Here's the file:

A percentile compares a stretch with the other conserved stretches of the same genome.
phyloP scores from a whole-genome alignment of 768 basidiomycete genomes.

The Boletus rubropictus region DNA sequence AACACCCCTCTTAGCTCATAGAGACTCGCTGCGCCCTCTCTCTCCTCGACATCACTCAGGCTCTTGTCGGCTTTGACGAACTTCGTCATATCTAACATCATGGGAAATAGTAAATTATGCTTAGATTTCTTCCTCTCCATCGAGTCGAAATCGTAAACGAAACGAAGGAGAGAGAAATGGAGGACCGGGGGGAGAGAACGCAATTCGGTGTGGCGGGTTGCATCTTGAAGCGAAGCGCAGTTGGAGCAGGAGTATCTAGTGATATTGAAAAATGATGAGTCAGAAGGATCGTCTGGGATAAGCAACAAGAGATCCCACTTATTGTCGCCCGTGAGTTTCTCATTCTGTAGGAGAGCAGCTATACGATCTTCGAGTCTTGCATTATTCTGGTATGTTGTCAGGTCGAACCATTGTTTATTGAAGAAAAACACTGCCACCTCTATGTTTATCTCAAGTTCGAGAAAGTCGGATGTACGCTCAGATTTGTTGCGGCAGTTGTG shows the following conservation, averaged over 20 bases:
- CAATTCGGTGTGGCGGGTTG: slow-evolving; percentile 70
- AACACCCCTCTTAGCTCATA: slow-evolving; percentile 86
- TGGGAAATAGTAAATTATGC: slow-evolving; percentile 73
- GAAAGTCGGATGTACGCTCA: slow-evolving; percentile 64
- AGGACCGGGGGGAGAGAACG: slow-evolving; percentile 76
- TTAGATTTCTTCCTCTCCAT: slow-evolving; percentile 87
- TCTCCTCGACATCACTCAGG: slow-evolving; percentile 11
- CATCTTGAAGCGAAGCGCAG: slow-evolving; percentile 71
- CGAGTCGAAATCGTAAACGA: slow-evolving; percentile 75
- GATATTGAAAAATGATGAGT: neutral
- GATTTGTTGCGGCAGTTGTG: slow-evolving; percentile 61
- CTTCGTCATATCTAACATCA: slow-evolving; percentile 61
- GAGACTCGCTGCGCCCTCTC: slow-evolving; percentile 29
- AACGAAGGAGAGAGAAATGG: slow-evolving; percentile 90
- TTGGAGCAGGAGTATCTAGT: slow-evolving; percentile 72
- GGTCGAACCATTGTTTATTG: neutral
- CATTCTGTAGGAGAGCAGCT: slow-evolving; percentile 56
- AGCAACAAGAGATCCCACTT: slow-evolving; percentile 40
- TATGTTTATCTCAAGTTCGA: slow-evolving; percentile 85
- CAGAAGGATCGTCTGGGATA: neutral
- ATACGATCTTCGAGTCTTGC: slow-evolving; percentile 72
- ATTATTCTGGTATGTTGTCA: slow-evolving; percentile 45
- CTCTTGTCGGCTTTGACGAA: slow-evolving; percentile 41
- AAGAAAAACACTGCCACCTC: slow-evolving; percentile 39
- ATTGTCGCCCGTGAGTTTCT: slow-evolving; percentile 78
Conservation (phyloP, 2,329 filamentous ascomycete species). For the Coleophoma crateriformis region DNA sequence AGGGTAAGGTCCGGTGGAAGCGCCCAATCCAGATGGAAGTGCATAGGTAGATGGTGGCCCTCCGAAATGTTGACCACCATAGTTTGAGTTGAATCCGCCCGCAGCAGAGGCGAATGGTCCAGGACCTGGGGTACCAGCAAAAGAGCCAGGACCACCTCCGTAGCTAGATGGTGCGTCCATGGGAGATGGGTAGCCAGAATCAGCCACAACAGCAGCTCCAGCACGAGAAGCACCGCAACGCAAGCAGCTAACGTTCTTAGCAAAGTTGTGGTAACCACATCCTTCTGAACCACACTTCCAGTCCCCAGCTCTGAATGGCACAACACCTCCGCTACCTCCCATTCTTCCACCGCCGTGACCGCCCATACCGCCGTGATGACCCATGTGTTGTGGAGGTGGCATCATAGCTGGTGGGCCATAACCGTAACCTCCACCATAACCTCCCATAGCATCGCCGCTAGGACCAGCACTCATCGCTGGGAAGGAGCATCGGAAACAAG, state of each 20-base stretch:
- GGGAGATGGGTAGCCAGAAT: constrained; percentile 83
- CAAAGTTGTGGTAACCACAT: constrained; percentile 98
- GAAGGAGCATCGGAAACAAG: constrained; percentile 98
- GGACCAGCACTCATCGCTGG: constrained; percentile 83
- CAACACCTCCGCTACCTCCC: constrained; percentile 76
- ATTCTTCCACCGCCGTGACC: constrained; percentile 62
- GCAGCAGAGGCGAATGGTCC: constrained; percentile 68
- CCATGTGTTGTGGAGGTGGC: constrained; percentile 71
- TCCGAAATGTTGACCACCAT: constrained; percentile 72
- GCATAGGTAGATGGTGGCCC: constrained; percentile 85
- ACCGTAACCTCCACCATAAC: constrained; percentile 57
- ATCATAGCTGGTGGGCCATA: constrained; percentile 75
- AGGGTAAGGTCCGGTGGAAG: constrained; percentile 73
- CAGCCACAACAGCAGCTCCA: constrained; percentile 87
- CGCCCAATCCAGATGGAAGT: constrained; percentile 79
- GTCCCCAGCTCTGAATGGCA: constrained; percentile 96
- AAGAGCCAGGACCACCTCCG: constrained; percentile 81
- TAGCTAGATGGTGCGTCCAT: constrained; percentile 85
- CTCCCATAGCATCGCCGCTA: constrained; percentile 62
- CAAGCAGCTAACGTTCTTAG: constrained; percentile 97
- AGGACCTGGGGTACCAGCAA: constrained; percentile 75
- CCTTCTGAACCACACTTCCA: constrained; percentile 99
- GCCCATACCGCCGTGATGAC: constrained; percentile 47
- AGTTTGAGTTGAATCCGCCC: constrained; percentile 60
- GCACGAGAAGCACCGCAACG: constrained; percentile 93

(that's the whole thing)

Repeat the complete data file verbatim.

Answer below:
A percentile compares a stretch with the other conserved stretches of the same genome.
phyloP scores from a whole-genome alignment of 768 basidiomycete genomes.

The Boletus rubropictus region DNA sequence AACACCCCTCTTAGCTCATAGAGACTCGCTGCGCCCTCTCTCTCCTCGACATCACTCAGGCTCTTGTCGGCTTTGACGAACTTCGTCATATCTAACATCATGGGAAATAGTAAATTATGCTTAGATTTCTTCCTCTCCATCGAGTCGAAATCGTAAACGAAACGAAGGAGAGAGAAATGGAGGACCGGGGGGAGAGAACGCAATTCGGTGTGGCGGGTTGCATCTTGAAGCGAAGCGCAGTTGGAGCAGGAGTATCTAGTGATATTGAAAAATGATGAGTCAGAAGGATCGTCTGGGATAAGCAACAAGAGATCCCACTTATTGTCGCCCGTGAGTTTCTCATTCTGTAGGAGAGCAGCTATACGATCTTCGAGTCTTGCATTATTCTGGTATGTTGTCAGGTCGAACCATTGTTTATTGAAGAAAAACACTGCCACCTCTATGTTTATCTCAAGTTCGAGAAAGTCGGATGTACGCTCAGATTTGTTGCGGCAGTTGTG shows the following conservation, averaged over 20 bases:
- CAATTCGGTGTGGCGGGTTG: slow-evolving; percentile 70
- AACACCCCTCTTAGCTCATA: slow-evolving; percentile 86
- TGGGAAATAGTAAATTATGC: slow-evolving; percentile 73
- GAAAGTCGGATGTACGCTCA: slow-evolving; percentile 64
- AGGACCGGGGGGAGAGAACG: slow-evolving; percentile 76
- TTAGATTTCTTCCTCTCCAT: slow-evolving; percentile 87
- TCTCCTCGACATCACTCAGG: slow-evolving; percentile 11
- CATCTTGAAGCGAAGCGCAG: slow-evolving; percentile 71
- CGAGTCGAAATCGTAAACGA: slow-evolving; percentile 75
- GATATTGAAAAATGATGAGT: neutral
- GATTTGTTGCGGCAGTTGTG: slow-evolving; percentile 61
- CTTCGTCATATCTAACATCA: slow-evolving; percentile 61
- GAGACTCGCTGCGCCCTCTC: slow-evolving; percentile 29
- AACGAAGGAGAGAGAAATGG: slow-evolving; percentile 90
- TTGGAGCAGGAGTATCTAGT: slow-evolving; percentile 72
- GGTCGAACCATTGTTTATTG: neutral
- CATTCTGTAGGAGAGCAGCT: slow-evolving; percentile 56
- AGCAACAAGAGATCCCACTT: slow-evolving; percentile 40
- TATGTTTATCTCAAGTTCGA: slow-evolving; percentile 85
- CAGAAGGATCGTCTGGGATA: neutral
- ATACGATCTTCGAGTCTTGC: slow-evolving; percentile 72
- ATTATTCTGGTATGTTGTCA: slow-evolving; percentile 45
- CTCTTGTCGGCTTTGACGAA: slow-evolving; percentile 41
- AAGAAAAACACTGCCACCTC: slow-evolving; percentile 39
- ATTGTCGCCCGTGAGTTTCT: slow-evolving; percentile 78
Conservation (phyloP, 2,329 filamentous ascomycete species). For the Coleophoma crateriformis region DNA sequence AGGGTAAGGTCCGGTGGAAGCGCCCAATCCAGATGGAAGTGCATAGGTAGATGGTGGCCCTCCGAAATGTTGACCACCATAGTTTGAGTTGAATCCGCCCGCAGCAGAGGCGAATGGTCCAGGACCTGGGGTACCAGCAAAAGAGCCAGGACCACCTCCGTAGCTAGATGGTGCGTCCATGGGAGATGGGTAGCCAGAATCAGCCACAACAGCAGCTCCAGCACGAGAAGCACCGCAACGCAAGCAGCTAACGTTCTTAGCAAAGTTGTGGTAACCACATCCTTCTGAACCACACTTCCAGTCCCCAGCTCTGAATGGCACAACACCTCCGCTACCTCCCATTCTTCCACCGCCGTGACCGCCCATACCGCCGTGATGACCCATGTGTTGTGGAGGTGGCATCATAGCTGGTGGGCCATAACCGTAACCTCCACCATAACCTCCCATAGCATCGCCGCTAGGACCAGCACTCATCGCTGGGAAGGAGCATCGGAAACAAG, state of each 20-base stretch:
- GGGAGATGGGTAGCCAGAAT: constrained; percentile 83
- CAAAGTTGTGGTAACCACAT: constrained; percentile 98
- GAAGGAGCATCGGAAACAAG: constrained; percentile 98
- GGACCAGCACTCATCGCTGG: constrained; percentile 83
- CAACACCTCCGCTACCTCCC: constrained; percentile 76
- ATTCTTCCACCGCCGTGACC: constrained; percentile 62
- GCAGCAGAGGCGAATGGTCC: constrained; percentile 68
- CCATGTGTTGTGGAGGTGGC: constrained; percentile 71
- TCCGAAATGTTGACCACCAT: constrained; percentile 72
- GCATAGGTAGATGGTGGCCC: constrained; percentile 85
- ACCGTAACCTCCACCATAAC: constrained; percentile 57
- ATCATAGCTGGTGGGCCATA: constrained; percentile 75
- AGGGTAAGGTCCGGTGGAAG: constrained; percentile 73
- CAGCCACAACAGCAGCTCCA: constrained; percentile 87
- CGCCCAATCCAGATGGAAGT: constrained; percentile 79
- GTCCCCAGCTCTGAATGGCA: constrained; percentile 96
- AAGAGCCAGGACCACCTCCG: constrained; percentile 81
- TAGCTAGATGGTGCGTCCAT: constrained; percentile 85
- CTCCCATAGCATCGCCGCTA: constrained; percentile 62
- CAAGCAGCTAACGTTCTTAG: constrained; percentile 97
- AGGACCTGGGGTACCAGCAA: constrained; percentile 75
- CCTTCTGAACCACACTTCCA: constrained; percentile 99
- GCCCATACCGCCGTGATGAC: constrained; percentile 47
- AGTTTGAGTTGAATCCGCCC: constrained; percentile 60
- GCACGAGAAGCACCGCAACG: constrained; percentile 93